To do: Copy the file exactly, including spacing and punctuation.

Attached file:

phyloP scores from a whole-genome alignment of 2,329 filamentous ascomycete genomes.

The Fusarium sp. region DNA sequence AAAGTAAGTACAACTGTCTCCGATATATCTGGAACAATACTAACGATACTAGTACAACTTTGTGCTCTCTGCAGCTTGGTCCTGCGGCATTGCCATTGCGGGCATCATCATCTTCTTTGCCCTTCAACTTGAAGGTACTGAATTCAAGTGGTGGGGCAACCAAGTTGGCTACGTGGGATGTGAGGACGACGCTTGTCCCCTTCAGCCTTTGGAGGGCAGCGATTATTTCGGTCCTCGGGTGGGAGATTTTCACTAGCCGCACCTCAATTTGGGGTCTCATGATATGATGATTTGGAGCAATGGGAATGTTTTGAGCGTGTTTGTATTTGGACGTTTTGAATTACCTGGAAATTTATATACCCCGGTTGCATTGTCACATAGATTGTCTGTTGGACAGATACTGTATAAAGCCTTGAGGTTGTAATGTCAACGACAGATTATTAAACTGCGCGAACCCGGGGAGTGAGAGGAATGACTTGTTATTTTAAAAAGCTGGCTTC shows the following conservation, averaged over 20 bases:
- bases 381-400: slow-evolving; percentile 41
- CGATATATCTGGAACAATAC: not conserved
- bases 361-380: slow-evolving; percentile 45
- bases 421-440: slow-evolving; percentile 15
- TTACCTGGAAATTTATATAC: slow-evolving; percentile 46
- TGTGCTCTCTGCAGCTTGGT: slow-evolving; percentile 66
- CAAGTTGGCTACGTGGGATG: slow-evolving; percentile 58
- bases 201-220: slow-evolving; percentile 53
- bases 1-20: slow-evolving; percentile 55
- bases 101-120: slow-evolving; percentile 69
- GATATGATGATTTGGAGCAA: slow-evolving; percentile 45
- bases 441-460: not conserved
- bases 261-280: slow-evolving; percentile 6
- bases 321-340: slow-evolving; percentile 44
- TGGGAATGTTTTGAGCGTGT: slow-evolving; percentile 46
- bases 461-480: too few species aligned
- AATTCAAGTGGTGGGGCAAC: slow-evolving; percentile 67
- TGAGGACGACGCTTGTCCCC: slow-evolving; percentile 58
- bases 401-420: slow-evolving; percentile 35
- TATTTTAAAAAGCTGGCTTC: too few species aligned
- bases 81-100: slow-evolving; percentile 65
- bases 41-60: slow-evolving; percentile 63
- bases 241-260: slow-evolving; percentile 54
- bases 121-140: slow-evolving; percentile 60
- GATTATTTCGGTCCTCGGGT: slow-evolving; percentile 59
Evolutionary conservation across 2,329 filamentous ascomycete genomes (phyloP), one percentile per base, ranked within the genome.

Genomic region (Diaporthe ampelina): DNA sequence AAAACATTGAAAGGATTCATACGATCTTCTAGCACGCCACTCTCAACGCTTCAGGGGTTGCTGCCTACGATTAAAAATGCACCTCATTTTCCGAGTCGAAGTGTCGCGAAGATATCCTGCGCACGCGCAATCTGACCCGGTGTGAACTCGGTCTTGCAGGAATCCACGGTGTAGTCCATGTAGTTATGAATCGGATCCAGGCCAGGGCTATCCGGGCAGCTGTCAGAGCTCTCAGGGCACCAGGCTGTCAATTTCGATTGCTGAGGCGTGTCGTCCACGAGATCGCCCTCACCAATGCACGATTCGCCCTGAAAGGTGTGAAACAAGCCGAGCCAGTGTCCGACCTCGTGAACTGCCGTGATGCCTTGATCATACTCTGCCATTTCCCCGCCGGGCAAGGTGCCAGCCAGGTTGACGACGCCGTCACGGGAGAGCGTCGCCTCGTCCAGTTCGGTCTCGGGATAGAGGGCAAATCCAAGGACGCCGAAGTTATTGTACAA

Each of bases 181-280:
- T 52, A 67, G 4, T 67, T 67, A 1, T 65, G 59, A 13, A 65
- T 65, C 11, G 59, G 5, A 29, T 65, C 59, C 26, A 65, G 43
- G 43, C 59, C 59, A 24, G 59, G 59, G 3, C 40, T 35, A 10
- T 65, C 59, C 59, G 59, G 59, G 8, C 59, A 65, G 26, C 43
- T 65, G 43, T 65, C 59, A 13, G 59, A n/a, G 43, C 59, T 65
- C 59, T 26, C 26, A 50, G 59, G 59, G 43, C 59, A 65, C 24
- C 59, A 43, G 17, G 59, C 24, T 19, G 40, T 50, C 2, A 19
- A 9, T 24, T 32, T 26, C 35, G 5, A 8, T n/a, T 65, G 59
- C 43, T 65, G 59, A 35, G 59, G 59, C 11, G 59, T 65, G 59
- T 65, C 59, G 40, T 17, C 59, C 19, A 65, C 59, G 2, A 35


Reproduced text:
phyloP scores from a whole-genome alignment of 2,329 filamentous ascomycete genomes.

The Fusarium sp. region DNA sequence AAAGTAAGTACAACTGTCTCCGATATATCTGGAACAATACTAACGATACTAGTACAACTTTGTGCTCTCTGCAGCTTGGTCCTGCGGCATTGCCATTGCGGGCATCATCATCTTCTTTGCCCTTCAACTTGAAGGTACTGAATTCAAGTGGTGGGGCAACCAAGTTGGCTACGTGGGATGTGAGGACGACGCTTGTCCCCTTCAGCCTTTGGAGGGCAGCGATTATTTCGGTCCTCGGGTGGGAGATTTTCACTAGCCGCACCTCAATTTGGGGTCTCATGATATGATGATTTGGAGCAATGGGAATGTTTTGAGCGTGTTTGTATTTGGACGTTTTGAATTACCTGGAAATTTATATACCCCGGTTGCATTGTCACATAGATTGTCTGTTGGACAGATACTGTATAAAGCCTTGAGGTTGTAATGTCAACGACAGATTATTAAACTGCGCGAACCCGGGGAGTGAGAGGAATGACTTGTTATTTTAAAAAGCTGGCTTC shows the following conservation, averaged over 20 bases:
- bases 381-400: slow-evolving; percentile 41
- CGATATATCTGGAACAATAC: not conserved
- bases 361-380: slow-evolving; percentile 45
- bases 421-440: slow-evolving; percentile 15
- TTACCTGGAAATTTATATAC: slow-evolving; percentile 46
- TGTGCTCTCTGCAGCTTGGT: slow-evolving; percentile 66
- CAAGTTGGCTACGTGGGATG: slow-evolving; percentile 58
- bases 201-220: slow-evolving; percentile 53
- bases 1-20: slow-evolving; percentile 55
- bases 101-120: slow-evolving; percentile 69
- GATATGATGATTTGGAGCAA: slow-evolving; percentile 45
- bases 441-460: not conserved
- bases 261-280: slow-evolving; percentile 6
- bases 321-340: slow-evolving; percentile 44
- TGGGAATGTTTTGAGCGTGT: slow-evolving; percentile 46
- bases 461-480: too few species aligned
- AATTCAAGTGGTGGGGCAAC: slow-evolving; percentile 67
- TGAGGACGACGCTTGTCCCC: slow-evolving; percentile 58
- bases 401-420: slow-evolving; percentile 35
- TATTTTAAAAAGCTGGCTTC: too few species aligned
- bases 81-100: slow-evolving; percentile 65
- bases 41-60: slow-evolving; percentile 63
- bases 241-260: slow-evolving; percentile 54
- bases 121-140: slow-evolving; percentile 60
- GATTATTTCGGTCCTCGGGT: slow-evolving; percentile 59
Evolutionary conservation across 2,329 filamentous ascomycete genomes (phyloP), one percentile per base, ranked within the genome.

Genomic region (Diaporthe ampelina): DNA sequence AAAACATTGAAAGGATTCATACGATCTTCTAGCACGCCACTCTCAACGCTTCAGGGGTTGCTGCCTACGATTAAAAATGCACCTCATTTTCCGAGTCGAAGTGTCGCGAAGATATCCTGCGCACGCGCAATCTGACCCGGTGTGAACTCGGTCTTGCAGGAATCCACGGTGTAGTCCATGTAGTTATGAATCGGATCCAGGCCAGGGCTATCCGGGCAGCTGTCAGAGCTCTCAGGGCACCAGGCTGTCAATTTCGATTGCTGAGGCGTGTCGTCCACGAGATCGCCCTCACCAATGCACGATTCGCCCTGAAAGGTGTGAAACAAGCCGAGCCAGTGTCCGACCTCGTGAACTGCCGTGATGCCTTGATCATACTCTGCCATTTCCCCGCCGGGCAAGGTGCCAGCCAGGTTGACGACGCCGTCACGGGAGAGCGTCGCCTCGTCCAGTTCGGTCTCGGGATAGAGGGCAAATCCAAGGACGCCGAAGTTATTGTACAA

Each of bases 181-280:
- T 52, A 67, G 4, T 67, T 67, A 1, T 65, G 59, A 13, A 65
- T 65, C 11, G 59, G 5, A 29, T 65, C 59, C 26, A 65, G 43
- G 43, C 59, C 59, A 24, G 59, G 59, G 3, C 40, T 35, A 10
- T 65, C 59, C 59, G 59, G 59, G 8, C 59, A 65, G 26, C 43
- T 65, G 43, T 65, C 59, A 13, G 59, A n/a, G 43, C 59, T 65
- C 59, T 26, C 26, A 50, G 59, G 59, G 43, C 59, A 65, C 24
- C 59, A 43, G 17, G 59, C 24, T 19, G 40, T 50, C 2, A 19
- A 9, T 24, T 32, T 26, C 35, G 5, A 8, T n/a, T 65, G 59
- C 43, T 65, G 59, A 35, G 59, G 59, C 11, G 59, T 65, G 59
- T 65, C 59, G 40, T 17, C 59, C 19, A 65, C 59, G 2, A 35